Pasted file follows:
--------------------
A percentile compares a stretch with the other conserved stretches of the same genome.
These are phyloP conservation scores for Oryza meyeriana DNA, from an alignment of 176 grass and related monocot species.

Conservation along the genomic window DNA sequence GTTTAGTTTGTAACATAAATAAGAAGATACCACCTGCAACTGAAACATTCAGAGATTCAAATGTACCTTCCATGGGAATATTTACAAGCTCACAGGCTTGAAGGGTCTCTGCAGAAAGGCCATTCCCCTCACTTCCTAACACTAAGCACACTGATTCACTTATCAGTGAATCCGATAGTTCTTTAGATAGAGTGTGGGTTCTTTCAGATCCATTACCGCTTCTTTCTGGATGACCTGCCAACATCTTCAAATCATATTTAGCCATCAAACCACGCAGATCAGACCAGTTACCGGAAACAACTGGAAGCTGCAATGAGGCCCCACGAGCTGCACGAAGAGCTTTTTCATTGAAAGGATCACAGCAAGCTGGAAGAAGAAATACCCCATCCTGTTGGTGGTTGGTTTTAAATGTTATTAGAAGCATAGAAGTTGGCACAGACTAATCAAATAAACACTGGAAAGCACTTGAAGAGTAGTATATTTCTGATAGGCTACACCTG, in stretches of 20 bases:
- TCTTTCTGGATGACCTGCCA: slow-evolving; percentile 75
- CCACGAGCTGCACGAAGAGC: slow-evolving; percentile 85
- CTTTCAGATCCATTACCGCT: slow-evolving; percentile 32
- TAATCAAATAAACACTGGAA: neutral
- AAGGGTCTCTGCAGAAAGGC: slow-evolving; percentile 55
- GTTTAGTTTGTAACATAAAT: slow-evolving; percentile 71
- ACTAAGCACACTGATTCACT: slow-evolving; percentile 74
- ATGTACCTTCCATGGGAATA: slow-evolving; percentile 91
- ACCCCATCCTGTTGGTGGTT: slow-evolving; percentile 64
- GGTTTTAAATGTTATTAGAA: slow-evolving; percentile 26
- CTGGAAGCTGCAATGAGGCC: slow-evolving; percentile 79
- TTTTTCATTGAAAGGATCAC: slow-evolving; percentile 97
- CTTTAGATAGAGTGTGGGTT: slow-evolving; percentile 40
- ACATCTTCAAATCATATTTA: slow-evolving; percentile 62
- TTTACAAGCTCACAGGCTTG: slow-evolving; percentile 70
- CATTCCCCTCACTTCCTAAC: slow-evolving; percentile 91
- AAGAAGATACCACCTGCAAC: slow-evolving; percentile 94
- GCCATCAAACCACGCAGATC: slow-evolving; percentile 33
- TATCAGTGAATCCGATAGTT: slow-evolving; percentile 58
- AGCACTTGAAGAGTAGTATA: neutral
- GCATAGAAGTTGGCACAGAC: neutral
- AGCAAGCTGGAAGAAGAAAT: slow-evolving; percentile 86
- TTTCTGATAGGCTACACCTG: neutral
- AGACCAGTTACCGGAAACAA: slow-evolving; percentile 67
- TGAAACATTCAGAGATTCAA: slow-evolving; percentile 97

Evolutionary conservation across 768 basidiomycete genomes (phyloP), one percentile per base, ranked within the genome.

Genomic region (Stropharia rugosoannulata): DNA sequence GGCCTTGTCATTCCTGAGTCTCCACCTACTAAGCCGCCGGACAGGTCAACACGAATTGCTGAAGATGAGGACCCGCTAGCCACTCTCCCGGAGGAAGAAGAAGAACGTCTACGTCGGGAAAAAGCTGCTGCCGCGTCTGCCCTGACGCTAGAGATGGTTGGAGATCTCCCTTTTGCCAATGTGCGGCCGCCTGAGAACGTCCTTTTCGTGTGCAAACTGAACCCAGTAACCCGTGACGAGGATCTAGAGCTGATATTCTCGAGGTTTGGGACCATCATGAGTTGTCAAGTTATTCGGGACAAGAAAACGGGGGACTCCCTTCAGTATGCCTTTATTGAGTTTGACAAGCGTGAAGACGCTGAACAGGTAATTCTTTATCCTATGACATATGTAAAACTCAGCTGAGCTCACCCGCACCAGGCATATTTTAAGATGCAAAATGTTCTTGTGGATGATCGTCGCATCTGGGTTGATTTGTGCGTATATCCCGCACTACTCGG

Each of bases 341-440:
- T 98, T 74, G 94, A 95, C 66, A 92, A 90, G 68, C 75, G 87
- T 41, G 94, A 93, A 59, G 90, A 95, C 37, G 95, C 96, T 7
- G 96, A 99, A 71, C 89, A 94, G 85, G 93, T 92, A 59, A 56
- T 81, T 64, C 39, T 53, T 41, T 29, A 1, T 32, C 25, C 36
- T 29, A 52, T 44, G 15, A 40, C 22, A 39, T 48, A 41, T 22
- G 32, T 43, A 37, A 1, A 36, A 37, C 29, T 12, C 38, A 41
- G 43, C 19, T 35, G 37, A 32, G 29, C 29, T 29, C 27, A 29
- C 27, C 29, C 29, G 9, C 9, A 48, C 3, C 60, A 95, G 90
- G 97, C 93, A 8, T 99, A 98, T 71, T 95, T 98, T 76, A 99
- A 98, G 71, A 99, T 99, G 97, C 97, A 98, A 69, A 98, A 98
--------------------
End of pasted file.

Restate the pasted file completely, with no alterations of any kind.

A percentile compares a stretch with the other conserved stretches of the same genome.
These are phyloP conservation scores for Oryza meyeriana DNA, from an alignment of 176 grass and related monocot species.

Conservation along the genomic window DNA sequence GTTTAGTTTGTAACATAAATAAGAAGATACCACCTGCAACTGAAACATTCAGAGATTCAAATGTACCTTCCATGGGAATATTTACAAGCTCACAGGCTTGAAGGGTCTCTGCAGAAAGGCCATTCCCCTCACTTCCTAACACTAAGCACACTGATTCACTTATCAGTGAATCCGATAGTTCTTTAGATAGAGTGTGGGTTCTTTCAGATCCATTACCGCTTCTTTCTGGATGACCTGCCAACATCTTCAAATCATATTTAGCCATCAAACCACGCAGATCAGACCAGTTACCGGAAACAACTGGAAGCTGCAATGAGGCCCCACGAGCTGCACGAAGAGCTTTTTCATTGAAAGGATCACAGCAAGCTGGAAGAAGAAATACCCCATCCTGTTGGTGGTTGGTTTTAAATGTTATTAGAAGCATAGAAGTTGGCACAGACTAATCAAATAAACACTGGAAAGCACTTGAAGAGTAGTATATTTCTGATAGGCTACACCTG, in stretches of 20 bases:
- TCTTTCTGGATGACCTGCCA: slow-evolving; percentile 75
- CCACGAGCTGCACGAAGAGC: slow-evolving; percentile 85
- CTTTCAGATCCATTACCGCT: slow-evolving; percentile 32
- TAATCAAATAAACACTGGAA: neutral
- AAGGGTCTCTGCAGAAAGGC: slow-evolving; percentile 55
- GTTTAGTTTGTAACATAAAT: slow-evolving; percentile 71
- ACTAAGCACACTGATTCACT: slow-evolving; percentile 74
- ATGTACCTTCCATGGGAATA: slow-evolving; percentile 91
- ACCCCATCCTGTTGGTGGTT: slow-evolving; percentile 64
- GGTTTTAAATGTTATTAGAA: slow-evolving; percentile 26
- CTGGAAGCTGCAATGAGGCC: slow-evolving; percentile 79
- TTTTTCATTGAAAGGATCAC: slow-evolving; percentile 97
- CTTTAGATAGAGTGTGGGTT: slow-evolving; percentile 40
- ACATCTTCAAATCATATTTA: slow-evolving; percentile 62
- TTTACAAGCTCACAGGCTTG: slow-evolving; percentile 70
- CATTCCCCTCACTTCCTAAC: slow-evolving; percentile 91
- AAGAAGATACCACCTGCAAC: slow-evolving; percentile 94
- GCCATCAAACCACGCAGATC: slow-evolving; percentile 33
- TATCAGTGAATCCGATAGTT: slow-evolving; percentile 58
- AGCACTTGAAGAGTAGTATA: neutral
- GCATAGAAGTTGGCACAGAC: neutral
- AGCAAGCTGGAAGAAGAAAT: slow-evolving; percentile 86
- TTTCTGATAGGCTACACCTG: neutral
- AGACCAGTTACCGGAAACAA: slow-evolving; percentile 67
- TGAAACATTCAGAGATTCAA: slow-evolving; percentile 97

Evolutionary conservation across 768 basidiomycete genomes (phyloP), one percentile per base, ranked within the genome.

Genomic region (Stropharia rugosoannulata): DNA sequence GGCCTTGTCATTCCTGAGTCTCCACCTACTAAGCCGCCGGACAGGTCAACACGAATTGCTGAAGATGAGGACCCGCTAGCCACTCTCCCGGAGGAAGAAGAAGAACGTCTACGTCGGGAAAAAGCTGCTGCCGCGTCTGCCCTGACGCTAGAGATGGTTGGAGATCTCCCTTTTGCCAATGTGCGGCCGCCTGAGAACGTCCTTTTCGTGTGCAAACTGAACCCAGTAACCCGTGACGAGGATCTAGAGCTGATATTCTCGAGGTTTGGGACCATCATGAGTTGTCAAGTTATTCGGGACAAGAAAACGGGGGACTCCCTTCAGTATGCCTTTATTGAGTTTGACAAGCGTGAAGACGCTGAACAGGTAATTCTTTATCCTATGACATATGTAAAACTCAGCTGAGCTCACCCGCACCAGGCATATTTTAAGATGCAAAATGTTCTTGTGGATGATCGTCGCATCTGGGTTGATTTGTGCGTATATCCCGCACTACTCGG

Each of bases 341-440:
- T 98, T 74, G 94, A 95, C 66, A 92, A 90, G 68, C 75, G 87
- T 41, G 94, A 93, A 59, G 90, A 95, C 37, G 95, C 96, T 7
- G 96, A 99, A 71, C 89, A 94, G 85, G 93, T 92, A 59, A 56
- T 81, T 64, C 39, T 53, T 41, T 29, A 1, T 32, C 25, C 36
- T 29, A 52, T 44, G 15, A 40, C 22, A 39, T 48, A 41, T 22
- G 32, T 43, A 37, A 1, A 36, A 37, C 29, T 12, C 38, A 41
- G 43, C 19, T 35, G 37, A 32, G 29, C 29, T 29, C 27, A 29
- C 27, C 29, C 29, G 9, C 9, A 48, C 3, C 60, A 95, G 90
- G 97, C 93, A 8, T 99, A 98, T 71, T 95, T 98, T 76, A 99
- A 98, G 71, A 99, T 99, G 97, C 97, A 98, A 69, A 98, A 98